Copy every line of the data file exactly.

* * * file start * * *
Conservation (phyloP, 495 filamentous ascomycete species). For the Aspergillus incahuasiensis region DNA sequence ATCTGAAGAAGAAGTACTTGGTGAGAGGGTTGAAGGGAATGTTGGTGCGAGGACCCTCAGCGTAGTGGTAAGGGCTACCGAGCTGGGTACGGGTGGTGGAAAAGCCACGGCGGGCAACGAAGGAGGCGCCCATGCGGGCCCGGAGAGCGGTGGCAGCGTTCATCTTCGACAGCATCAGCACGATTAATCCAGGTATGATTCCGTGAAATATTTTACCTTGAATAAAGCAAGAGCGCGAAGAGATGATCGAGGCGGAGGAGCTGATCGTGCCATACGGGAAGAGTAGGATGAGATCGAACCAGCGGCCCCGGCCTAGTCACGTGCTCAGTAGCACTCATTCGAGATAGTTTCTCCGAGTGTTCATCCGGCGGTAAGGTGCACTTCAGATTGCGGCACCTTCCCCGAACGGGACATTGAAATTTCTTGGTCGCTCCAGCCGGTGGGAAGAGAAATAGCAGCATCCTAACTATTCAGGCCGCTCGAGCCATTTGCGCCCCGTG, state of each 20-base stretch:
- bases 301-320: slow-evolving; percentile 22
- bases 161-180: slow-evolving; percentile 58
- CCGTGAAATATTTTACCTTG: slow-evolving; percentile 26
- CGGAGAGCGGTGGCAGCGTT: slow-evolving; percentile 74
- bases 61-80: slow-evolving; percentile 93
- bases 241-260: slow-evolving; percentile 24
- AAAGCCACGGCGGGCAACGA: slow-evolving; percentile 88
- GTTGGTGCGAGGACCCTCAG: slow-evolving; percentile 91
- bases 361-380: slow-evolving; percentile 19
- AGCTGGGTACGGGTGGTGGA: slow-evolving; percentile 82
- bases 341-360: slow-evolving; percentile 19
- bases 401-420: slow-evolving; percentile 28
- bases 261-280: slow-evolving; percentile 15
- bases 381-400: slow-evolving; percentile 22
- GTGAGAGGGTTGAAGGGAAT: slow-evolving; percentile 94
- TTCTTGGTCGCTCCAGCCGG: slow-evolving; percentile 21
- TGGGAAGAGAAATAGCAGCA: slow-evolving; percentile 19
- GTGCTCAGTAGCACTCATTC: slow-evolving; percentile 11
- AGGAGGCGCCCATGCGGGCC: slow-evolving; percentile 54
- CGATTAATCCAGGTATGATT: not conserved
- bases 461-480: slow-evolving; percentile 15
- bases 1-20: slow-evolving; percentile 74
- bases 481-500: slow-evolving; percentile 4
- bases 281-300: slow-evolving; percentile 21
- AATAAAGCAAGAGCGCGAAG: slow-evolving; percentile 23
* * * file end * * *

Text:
Conservation (phyloP, 495 filamentous ascomycete species). For the Aspergillus incahuasiensis region DNA sequence ATCTGAAGAAGAAGTACTTGGTGAGAGGGTTGAAGGGAATGTTGGTGCGAGGACCCTCAGCGTAGTGGTAAGGGCTACCGAGCTGGGTACGGGTGGTGGAAAAGCCACGGCGGGCAACGAAGGAGGCGCCCATGCGGGCCCGGAGAGCGGTGGCAGCGTTCATCTTCGACAGCATCAGCACGATTAATCCAGGTATGATTCCGTGAAATATTTTACCTTGAATAAAGCAAGAGCGCGAAGAGATGATCGAGGCGGAGGAGCTGATCGTGCCATACGGGAAGAGTAGGATGAGATCGAACCAGCGGCCCCGGCCTAGTCACGTGCTCAGTAGCACTCATTCGAGATAGTTTCTCCGAGTGTTCATCCGGCGGTAAGGTGCACTTCAGATTGCGGCACCTTCCCCGAACGGGACATTGAAATTTCTTGGTCGCTCCAGCCGGTGGGAAGAGAAATAGCAGCATCCTAACTATTCAGGCCGCTCGAGCCATTTGCGCCCCGTG, state of each 20-base stretch:
- bases 301-320: slow-evolving; percentile 22
- bases 161-180: slow-evolving; percentile 58
- CCGTGAAATATTTTACCTTG: slow-evolving; percentile 26
- CGGAGAGCGGTGGCAGCGTT: slow-evolving; percentile 74
- bases 61-80: slow-evolving; percentile 93
- bases 241-260: slow-evolving; percentile 24
- AAAGCCACGGCGGGCAACGA: slow-evolving; percentile 88
- GTTGGTGCGAGGACCCTCAG: slow-evolving; percentile 91
- bases 361-380: slow-evolving; percentile 19
- AGCTGGGTACGGGTGGTGGA: slow-evolving; percentile 82
- bases 341-360: slow-evolving; percentile 19
- bases 401-420: slow-evolving; percentile 28
- bases 261-280: slow-evolving; percentile 15
- bases 381-400: slow-evolving; percentile 22
- GTGAGAGGGTTGAAGGGAAT: slow-evolving; percentile 94
- TTCTTGGTCGCTCCAGCCGG: slow-evolving; percentile 21
- TGGGAAGAGAAATAGCAGCA: slow-evolving; percentile 19
- GTGCTCAGTAGCACTCATTC: slow-evolving; percentile 11
- AGGAGGCGCCCATGCGGGCC: slow-evolving; percentile 54
- CGATTAATCCAGGTATGATT: not conserved
- bases 461-480: slow-evolving; percentile 15
- bases 1-20: slow-evolving; percentile 74
- bases 481-500: slow-evolving; percentile 4
- bases 281-300: slow-evolving; percentile 21
- AATAAAGCAAGAGCGCGAAG: slow-evolving; percentile 23